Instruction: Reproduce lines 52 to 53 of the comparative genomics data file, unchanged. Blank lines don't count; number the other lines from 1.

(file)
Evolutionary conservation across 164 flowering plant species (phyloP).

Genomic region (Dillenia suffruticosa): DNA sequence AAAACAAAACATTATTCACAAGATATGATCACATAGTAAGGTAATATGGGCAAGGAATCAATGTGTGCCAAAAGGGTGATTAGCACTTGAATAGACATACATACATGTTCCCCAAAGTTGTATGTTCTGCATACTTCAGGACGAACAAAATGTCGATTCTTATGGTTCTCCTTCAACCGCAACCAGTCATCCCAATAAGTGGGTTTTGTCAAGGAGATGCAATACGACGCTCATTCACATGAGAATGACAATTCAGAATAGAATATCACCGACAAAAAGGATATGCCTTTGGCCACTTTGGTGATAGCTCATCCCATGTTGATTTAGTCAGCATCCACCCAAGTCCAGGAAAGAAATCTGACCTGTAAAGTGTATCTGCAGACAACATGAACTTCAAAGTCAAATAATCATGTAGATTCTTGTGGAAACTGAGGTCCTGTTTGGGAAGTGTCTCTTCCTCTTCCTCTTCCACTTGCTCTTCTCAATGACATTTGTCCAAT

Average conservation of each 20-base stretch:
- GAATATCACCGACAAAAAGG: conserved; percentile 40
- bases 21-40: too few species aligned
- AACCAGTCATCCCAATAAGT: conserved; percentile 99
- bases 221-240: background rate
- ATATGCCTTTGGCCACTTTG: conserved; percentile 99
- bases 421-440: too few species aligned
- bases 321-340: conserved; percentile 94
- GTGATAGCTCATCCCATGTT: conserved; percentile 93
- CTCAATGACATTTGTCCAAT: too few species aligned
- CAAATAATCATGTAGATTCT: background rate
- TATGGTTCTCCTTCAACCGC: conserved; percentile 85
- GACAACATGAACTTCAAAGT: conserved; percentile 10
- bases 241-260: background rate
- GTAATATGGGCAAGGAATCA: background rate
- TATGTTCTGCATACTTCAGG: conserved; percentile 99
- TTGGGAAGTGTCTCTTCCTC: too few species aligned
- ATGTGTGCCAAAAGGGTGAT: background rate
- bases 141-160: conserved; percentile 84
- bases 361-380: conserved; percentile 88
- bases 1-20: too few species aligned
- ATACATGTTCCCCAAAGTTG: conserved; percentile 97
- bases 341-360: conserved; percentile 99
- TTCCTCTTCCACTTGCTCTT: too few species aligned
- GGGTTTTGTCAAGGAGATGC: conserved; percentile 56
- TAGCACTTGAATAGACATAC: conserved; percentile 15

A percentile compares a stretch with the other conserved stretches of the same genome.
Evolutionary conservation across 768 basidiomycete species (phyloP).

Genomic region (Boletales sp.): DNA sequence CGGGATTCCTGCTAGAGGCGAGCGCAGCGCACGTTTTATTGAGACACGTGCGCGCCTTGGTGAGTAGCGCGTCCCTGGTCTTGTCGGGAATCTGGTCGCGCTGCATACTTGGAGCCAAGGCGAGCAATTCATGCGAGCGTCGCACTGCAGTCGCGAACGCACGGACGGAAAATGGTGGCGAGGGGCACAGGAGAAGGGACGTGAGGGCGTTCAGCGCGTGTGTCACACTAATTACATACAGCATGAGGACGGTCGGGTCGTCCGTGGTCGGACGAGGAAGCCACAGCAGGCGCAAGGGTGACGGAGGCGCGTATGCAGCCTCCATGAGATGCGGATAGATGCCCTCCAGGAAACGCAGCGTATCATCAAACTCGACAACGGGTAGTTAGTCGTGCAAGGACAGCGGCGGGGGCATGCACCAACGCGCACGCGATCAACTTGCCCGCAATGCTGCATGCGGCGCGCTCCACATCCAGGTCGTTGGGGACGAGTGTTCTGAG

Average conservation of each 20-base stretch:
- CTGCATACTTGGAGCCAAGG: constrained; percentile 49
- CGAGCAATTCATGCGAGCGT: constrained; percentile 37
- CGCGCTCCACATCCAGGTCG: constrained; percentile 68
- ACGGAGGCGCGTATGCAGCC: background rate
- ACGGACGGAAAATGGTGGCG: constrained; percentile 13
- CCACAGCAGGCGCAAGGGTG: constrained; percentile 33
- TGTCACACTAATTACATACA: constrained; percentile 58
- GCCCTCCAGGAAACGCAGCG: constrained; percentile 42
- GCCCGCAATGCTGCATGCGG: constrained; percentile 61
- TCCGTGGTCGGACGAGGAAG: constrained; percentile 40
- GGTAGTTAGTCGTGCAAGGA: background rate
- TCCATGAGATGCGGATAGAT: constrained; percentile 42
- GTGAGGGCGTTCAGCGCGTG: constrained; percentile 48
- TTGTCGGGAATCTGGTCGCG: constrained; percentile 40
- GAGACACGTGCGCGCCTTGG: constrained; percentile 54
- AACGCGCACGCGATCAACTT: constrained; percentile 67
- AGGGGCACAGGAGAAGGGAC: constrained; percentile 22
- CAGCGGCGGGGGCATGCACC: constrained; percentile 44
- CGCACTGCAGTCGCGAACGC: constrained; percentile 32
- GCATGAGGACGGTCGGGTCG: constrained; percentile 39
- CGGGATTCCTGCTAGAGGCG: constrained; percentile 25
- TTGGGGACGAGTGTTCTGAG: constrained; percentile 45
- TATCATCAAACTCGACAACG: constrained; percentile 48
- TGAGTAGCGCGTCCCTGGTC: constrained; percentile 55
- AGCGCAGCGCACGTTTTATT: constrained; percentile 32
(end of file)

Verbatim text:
- GCATGAGGACGGTCGGGTCG: constrained; percentile 39
- CGGGATTCCTGCTAGAGGCG: constrained; percentile 25